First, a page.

An Installation Comparison
Modern installations offer a nice, graphical process, and for the most part, installing Linux today is a point-and-click experience with help every step of the way. Of course, a graphical installation makes a lot of assumptions that might not necessarily be what you want. Should all else fail, try the text-based installation. Most distributions still provide one, and I don't see that changing anytime soon.
A Very Generic Install
Every installation is similar in many ways, though the order of the steps may vary slightly. After booting, you get a nice welcome screen usually followed by a request for the language you want to install in. Hot on the heels of this is some kind of basic peripheral selection, namely for your keyboard and mouse. You're also asked for your time zone. Somewhere near here, every installation asks you for options on partitioning and formatting your drive. For most users, the defaults are fine, and your Windows partition (if you opted for a dual-boot system) is detected and set aside. This is also the point where you are asked to select a boot loader and to confirm the operating systems you want to be able to launch at boot time. Once again, this is particularly important if you are setting up a dual-boot system.
After all of these preliminary steps, it is time to load your software. Some kind of default collection is offered (workstation, server, and so on), at which point your system starts to load. There may be one or more CDs to load, depending on how much you asked for. Once this is over, it is time to configure your network connection, followed by the graphical window setup, also known as the X window system.
That's when you get your first introduction to Linux security. The installer asks you for an administrative user (root) password and provides you with the opportunity to create one or more additional users for day-to-day use. Under normal circumstances, the root user should not be used except to install software or to update and administer your system in some fashion. The separation of administrative from regular users is one of the ways Linux protects your system from accidental or malicious damage.
Usually, that is pretty much it. The system reboots, and you're running Linux.
Installers tend to make fairly intelligent choices along the way. Nevertheless, you should still check to make sure that what is selected is indeed correct.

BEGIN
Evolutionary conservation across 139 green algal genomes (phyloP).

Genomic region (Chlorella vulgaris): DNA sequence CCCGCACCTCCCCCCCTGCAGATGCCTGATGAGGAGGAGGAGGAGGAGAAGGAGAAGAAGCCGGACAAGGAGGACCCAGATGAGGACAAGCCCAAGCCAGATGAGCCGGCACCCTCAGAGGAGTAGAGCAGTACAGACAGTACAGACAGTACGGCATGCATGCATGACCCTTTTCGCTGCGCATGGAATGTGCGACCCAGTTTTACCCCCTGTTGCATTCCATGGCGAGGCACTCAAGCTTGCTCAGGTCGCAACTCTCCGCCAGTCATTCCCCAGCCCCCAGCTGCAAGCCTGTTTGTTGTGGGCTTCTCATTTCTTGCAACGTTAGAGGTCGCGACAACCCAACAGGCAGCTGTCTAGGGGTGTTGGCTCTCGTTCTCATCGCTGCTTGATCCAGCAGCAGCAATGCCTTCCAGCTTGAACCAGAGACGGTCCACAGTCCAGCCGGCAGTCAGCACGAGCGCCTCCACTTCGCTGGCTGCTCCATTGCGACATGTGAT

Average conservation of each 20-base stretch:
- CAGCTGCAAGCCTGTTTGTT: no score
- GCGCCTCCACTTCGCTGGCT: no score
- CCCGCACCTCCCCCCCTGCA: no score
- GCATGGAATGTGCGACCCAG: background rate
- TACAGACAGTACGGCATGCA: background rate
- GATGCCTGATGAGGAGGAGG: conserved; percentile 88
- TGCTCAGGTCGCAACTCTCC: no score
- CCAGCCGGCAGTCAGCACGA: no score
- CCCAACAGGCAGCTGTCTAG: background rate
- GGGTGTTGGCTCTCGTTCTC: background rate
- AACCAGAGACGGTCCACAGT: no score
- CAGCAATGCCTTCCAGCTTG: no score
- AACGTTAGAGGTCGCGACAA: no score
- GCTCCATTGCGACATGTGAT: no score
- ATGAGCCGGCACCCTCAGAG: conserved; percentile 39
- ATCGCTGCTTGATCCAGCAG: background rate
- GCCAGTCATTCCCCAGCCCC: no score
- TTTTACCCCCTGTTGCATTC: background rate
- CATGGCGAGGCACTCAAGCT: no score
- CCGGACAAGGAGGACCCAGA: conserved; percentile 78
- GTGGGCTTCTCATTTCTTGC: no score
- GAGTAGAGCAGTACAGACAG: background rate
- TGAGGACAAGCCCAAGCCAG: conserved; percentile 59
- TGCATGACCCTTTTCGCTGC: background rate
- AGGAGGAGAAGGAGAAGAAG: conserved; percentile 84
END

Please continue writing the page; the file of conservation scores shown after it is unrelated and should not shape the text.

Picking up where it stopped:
Another source of information is the distribution itself. Most Linux distribution CDs have extensive installation information on the CD, in the box (if you purchased it), or on the distribution's web site. If you are feeling less than adventurous, print out a copy before you begin your installation.
Remember that until you have actually formatted your drives, you can still change your mind about many of the decisions you make along the way. Just click the Back button or use the Tab key to move to it, and reenter the information the way you intended.
Of course, my generic install is just that: generic. To give you an idea of just what you can expect when you go through the real thing, I will walk you through three different installations using some of the more popular Linux distributions.
As of this writing, Mandrake 10.0 was just released, Fedora Core 1 was out with version 2 in test, and SUSE 9.1 was the also a new kid on the block. I mention this release information because the screens you see may not be precisely as I describe hereprobably nothing major, but some things may be a bit different. That's why I want you to look at these install examples as examples. They are meant to prepare you for what you will experience during an installation.
Almost any modern PC can boot from a CD-ROM, and this is the easiest way to install. If your system cannot boot from the CD, you can create a boot diskette. If this is a problem for you, put your first Linux CD into the drive and use Windows Explorer (the file manager) to look for a directory called boot on the CD. There will be a boot disk image there (the name may vary) and instructions on how to create the diskette.